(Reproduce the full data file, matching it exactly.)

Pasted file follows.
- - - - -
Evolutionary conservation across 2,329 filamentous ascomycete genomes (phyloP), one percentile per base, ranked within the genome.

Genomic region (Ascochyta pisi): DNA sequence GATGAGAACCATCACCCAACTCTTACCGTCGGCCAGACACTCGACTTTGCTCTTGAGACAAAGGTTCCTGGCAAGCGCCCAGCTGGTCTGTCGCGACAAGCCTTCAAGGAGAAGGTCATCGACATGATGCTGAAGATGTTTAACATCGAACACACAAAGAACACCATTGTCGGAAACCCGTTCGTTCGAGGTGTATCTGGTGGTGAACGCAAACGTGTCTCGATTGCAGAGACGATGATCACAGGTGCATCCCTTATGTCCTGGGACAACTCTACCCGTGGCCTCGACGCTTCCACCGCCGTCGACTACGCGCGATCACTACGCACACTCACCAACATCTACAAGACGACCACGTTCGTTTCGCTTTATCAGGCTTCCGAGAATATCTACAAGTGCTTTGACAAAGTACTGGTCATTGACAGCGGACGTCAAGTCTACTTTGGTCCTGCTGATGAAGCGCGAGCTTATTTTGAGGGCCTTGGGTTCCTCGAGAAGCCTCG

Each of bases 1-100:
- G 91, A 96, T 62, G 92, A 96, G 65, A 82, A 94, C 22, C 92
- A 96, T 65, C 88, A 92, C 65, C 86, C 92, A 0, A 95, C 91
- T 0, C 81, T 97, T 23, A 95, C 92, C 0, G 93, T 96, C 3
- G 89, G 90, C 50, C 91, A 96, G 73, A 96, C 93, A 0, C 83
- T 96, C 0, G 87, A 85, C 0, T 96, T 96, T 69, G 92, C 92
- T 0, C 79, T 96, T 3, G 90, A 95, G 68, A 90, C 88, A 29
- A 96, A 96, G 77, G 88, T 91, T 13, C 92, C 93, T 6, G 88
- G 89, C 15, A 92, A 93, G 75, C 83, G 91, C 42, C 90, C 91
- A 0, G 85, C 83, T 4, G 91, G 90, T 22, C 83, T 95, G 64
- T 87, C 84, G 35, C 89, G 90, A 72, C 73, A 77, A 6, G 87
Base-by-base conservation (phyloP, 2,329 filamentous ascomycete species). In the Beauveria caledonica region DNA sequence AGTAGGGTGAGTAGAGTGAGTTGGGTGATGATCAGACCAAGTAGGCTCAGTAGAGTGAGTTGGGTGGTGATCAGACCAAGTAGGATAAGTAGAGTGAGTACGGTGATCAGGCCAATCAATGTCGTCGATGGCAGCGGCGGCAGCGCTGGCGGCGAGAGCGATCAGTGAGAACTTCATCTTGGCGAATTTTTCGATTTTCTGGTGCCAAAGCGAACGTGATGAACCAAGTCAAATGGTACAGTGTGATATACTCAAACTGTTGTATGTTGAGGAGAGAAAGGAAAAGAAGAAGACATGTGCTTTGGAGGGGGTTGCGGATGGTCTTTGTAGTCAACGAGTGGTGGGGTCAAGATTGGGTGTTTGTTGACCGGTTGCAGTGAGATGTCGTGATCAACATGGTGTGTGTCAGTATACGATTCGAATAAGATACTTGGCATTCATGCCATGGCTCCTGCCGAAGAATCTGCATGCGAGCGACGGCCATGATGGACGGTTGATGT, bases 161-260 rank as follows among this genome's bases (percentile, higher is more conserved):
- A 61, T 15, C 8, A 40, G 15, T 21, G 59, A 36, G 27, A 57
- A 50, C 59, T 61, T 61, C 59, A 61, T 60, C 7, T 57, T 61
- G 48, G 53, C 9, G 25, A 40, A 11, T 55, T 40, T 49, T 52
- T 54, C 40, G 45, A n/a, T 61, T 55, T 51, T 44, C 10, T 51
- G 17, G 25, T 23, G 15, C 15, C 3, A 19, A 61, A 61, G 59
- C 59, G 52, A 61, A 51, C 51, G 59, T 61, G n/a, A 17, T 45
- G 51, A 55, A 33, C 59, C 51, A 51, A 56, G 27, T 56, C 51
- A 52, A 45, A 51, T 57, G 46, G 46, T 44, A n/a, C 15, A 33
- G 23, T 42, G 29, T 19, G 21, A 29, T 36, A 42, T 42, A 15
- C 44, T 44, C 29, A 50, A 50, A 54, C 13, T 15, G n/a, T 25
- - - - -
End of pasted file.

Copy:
Evolutionary conservation across 2,329 filamentous ascomycete genomes (phyloP), one percentile per base, ranked within the genome.

Genomic region (Ascochyta pisi): DNA sequence GATGAGAACCATCACCCAACTCTTACCGTCGGCCAGACACTCGACTTTGCTCTTGAGACAAAGGTTCCTGGCAAGCGCCCAGCTGGTCTGTCGCGACAAGCCTTCAAGGAGAAGGTCATCGACATGATGCTGAAGATGTTTAACATCGAACACACAAAGAACACCATTGTCGGAAACCCGTTCGTTCGAGGTGTATCTGGTGGTGAACGCAAACGTGTCTCGATTGCAGAGACGATGATCACAGGTGCATCCCTTATGTCCTGGGACAACTCTACCCGTGGCCTCGACGCTTCCACCGCCGTCGACTACGCGCGATCACTACGCACACTCACCAACATCTACAAGACGACCACGTTCGTTTCGCTTTATCAGGCTTCCGAGAATATCTACAAGTGCTTTGACAAAGTACTGGTCATTGACAGCGGACGTCAAGTCTACTTTGGTCCTGCTGATGAAGCGCGAGCTTATTTTGAGGGCCTTGGGTTCCTCGAGAAGCCTCG

Each of bases 1-100:
- G 91, A 96, T 62, G 92, A 96, G 65, A 82, A 94, C 22, C 92
- A 96, T 65, C 88, A 92, C 65, C 86, C 92, A 0, A 95, C 91
- T 0, C 81, T 97, T 23, A 95, C 92, C 0, G 93, T 96, C 3
- G 89, G 90, C 50, C 91, A 96, G 73, A 96, C 93, A 0, C 83
- T 96, C 0, G 87, A 85, C 0, T 96, T 96, T 69, G 92, C 92
- T 0, C 79, T 96, T 3, G 90, A 95, G 68, A 90, C 88, A 29
- A 96, A 96, G 77, G 88, T 91, T 13, C 92, C 93, T 6, G 88
- G 89, C 15, A 92, A 93, G 75, C 83, G 91, C 42, C 90, C 91
- A 0, G 85, C 83, T 4, G 91, G 90, T 22, C 83, T 95, G 64
- T 87, C 84, G 35, C 89, G 90, A 72, C 73, A 77, A 6, G 87
Base-by-base conservation (phyloP, 2,329 filamentous ascomycete species). In the Beauveria caledonica region DNA sequence AGTAGGGTGAGTAGAGTGAGTTGGGTGATGATCAGACCAAGTAGGCTCAGTAGAGTGAGTTGGGTGGTGATCAGACCAAGTAGGATAAGTAGAGTGAGTACGGTGATCAGGCCAATCAATGTCGTCGATGGCAGCGGCGGCAGCGCTGGCGGCGAGAGCGATCAGTGAGAACTTCATCTTGGCGAATTTTTCGATTTTCTGGTGCCAAAGCGAACGTGATGAACCAAGTCAAATGGTACAGTGTGATATACTCAAACTGTTGTATGTTGAGGAGAGAAAGGAAAAGAAGAAGACATGTGCTTTGGAGGGGGTTGCGGATGGTCTTTGTAGTCAACGAGTGGTGGGGTCAAGATTGGGTGTTTGTTGACCGGTTGCAGTGAGATGTCGTGATCAACATGGTGTGTGTCAGTATACGATTCGAATAAGATACTTGGCATTCATGCCATGGCTCCTGCCGAAGAATCTGCATGCGAGCGACGGCCATGATGGACGGTTGATGT, bases 161-260 rank as follows among this genome's bases (percentile, higher is more conserved):
- A 61, T 15, C 8, A 40, G 15, T 21, G 59, A 36, G 27, A 57
- A 50, C 59, T 61, T 61, C 59, A 61, T 60, C 7, T 57, T 61
- G 48, G 53, C 9, G 25, A 40, A 11, T 55, T 40, T 49, T 52
- T 54, C 40, G 45, A n/a, T 61, T 55, T 51, T 44, C 10, T 51
- G 17, G 25, T 23, G 15, C 15, C 3, A 19, A 61, A 61, G 59
- C 59, G 52, A 61, A 51, C 51, G 59, T 61, G n/a, A 17, T 45
- G 51, A 55, A 33, C 59, C 51, A 51, A 56, G 27, T 56, C 51
- A 52, A 45, A 51, T 57, G 46, G 46, T 44, A n/a, C 15, A 33
- G 23, T 42, G 29, T 19, G 21, A 29, T 36, A 42, T 42, A 15
- C 44, T 44, C 29, A 50, A 50, A 54, C 13, T 15, G n/a, T 25